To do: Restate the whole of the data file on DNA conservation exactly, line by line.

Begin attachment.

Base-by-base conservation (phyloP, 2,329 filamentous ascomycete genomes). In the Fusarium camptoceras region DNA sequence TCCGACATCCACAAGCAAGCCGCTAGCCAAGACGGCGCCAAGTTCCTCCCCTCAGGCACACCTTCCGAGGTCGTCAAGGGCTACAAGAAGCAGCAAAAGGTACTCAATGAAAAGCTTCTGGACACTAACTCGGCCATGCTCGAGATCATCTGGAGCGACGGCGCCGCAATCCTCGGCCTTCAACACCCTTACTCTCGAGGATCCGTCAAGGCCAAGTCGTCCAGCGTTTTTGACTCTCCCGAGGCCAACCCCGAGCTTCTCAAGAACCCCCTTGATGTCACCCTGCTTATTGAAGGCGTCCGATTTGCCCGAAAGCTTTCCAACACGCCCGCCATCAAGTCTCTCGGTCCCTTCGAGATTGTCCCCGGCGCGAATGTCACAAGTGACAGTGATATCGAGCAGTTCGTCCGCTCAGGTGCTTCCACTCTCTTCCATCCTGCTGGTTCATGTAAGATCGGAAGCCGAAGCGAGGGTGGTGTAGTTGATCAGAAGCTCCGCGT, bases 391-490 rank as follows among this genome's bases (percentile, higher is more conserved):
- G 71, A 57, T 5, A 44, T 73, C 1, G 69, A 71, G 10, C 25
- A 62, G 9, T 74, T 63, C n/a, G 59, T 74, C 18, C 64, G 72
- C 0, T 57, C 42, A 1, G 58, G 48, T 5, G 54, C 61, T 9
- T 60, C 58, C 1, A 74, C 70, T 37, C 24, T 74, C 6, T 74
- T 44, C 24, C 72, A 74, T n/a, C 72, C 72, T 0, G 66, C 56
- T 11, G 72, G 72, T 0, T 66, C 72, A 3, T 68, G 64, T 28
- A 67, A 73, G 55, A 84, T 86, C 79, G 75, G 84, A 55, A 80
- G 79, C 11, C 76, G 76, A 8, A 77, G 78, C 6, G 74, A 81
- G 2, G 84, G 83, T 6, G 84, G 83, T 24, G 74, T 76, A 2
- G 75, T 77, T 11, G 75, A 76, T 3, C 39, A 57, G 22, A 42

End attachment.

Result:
Base-by-base conservation (phyloP, 2,329 filamentous ascomycete genomes). In the Fusarium camptoceras region DNA sequence TCCGACATCCACAAGCAAGCCGCTAGCCAAGACGGCGCCAAGTTCCTCCCCTCAGGCACACCTTCCGAGGTCGTCAAGGGCTACAAGAAGCAGCAAAAGGTACTCAATGAAAAGCTTCTGGACACTAACTCGGCCATGCTCGAGATCATCTGGAGCGACGGCGCCGCAATCCTCGGCCTTCAACACCCTTACTCTCGAGGATCCGTCAAGGCCAAGTCGTCCAGCGTTTTTGACTCTCCCGAGGCCAACCCCGAGCTTCTCAAGAACCCCCTTGATGTCACCCTGCTTATTGAAGGCGTCCGATTTGCCCGAAAGCTTTCCAACACGCCCGCCATCAAGTCTCTCGGTCCCTTCGAGATTGTCCCCGGCGCGAATGTCACAAGTGACAGTGATATCGAGCAGTTCGTCCGCTCAGGTGCTTCCACTCTCTTCCATCCTGCTGGTTCATGTAAGATCGGAAGCCGAAGCGAGGGTGGTGTAGTTGATCAGAAGCTCCGCGT, bases 391-490 rank as follows among this genome's bases (percentile, higher is more conserved):
- G 71, A 57, T 5, A 44, T 73, C 1, G 69, A 71, G 10, C 25
- A 62, G 9, T 74, T 63, C n/a, G 59, T 74, C 18, C 64, G 72
- C 0, T 57, C 42, A 1, G 58, G 48, T 5, G 54, C 61, T 9
- T 60, C 58, C 1, A 74, C 70, T 37, C 24, T 74, C 6, T 74
- T 44, C 24, C 72, A 74, T n/a, C 72, C 72, T 0, G 66, C 56
- T 11, G 72, G 72, T 0, T 66, C 72, A 3, T 68, G 64, T 28
- A 67, A 73, G 55, A 84, T 86, C 79, G 75, G 84, A 55, A 80
- G 79, C 11, C 76, G 76, A 8, A 77, G 78, C 6, G 74, A 81
- G 2, G 84, G 83, T 6, G 84, G 83, T 24, G 74, T 76, A 2
- G 75, T 77, T 11, G 75, A 76, T 3, C 39, A 57, G 22, A 42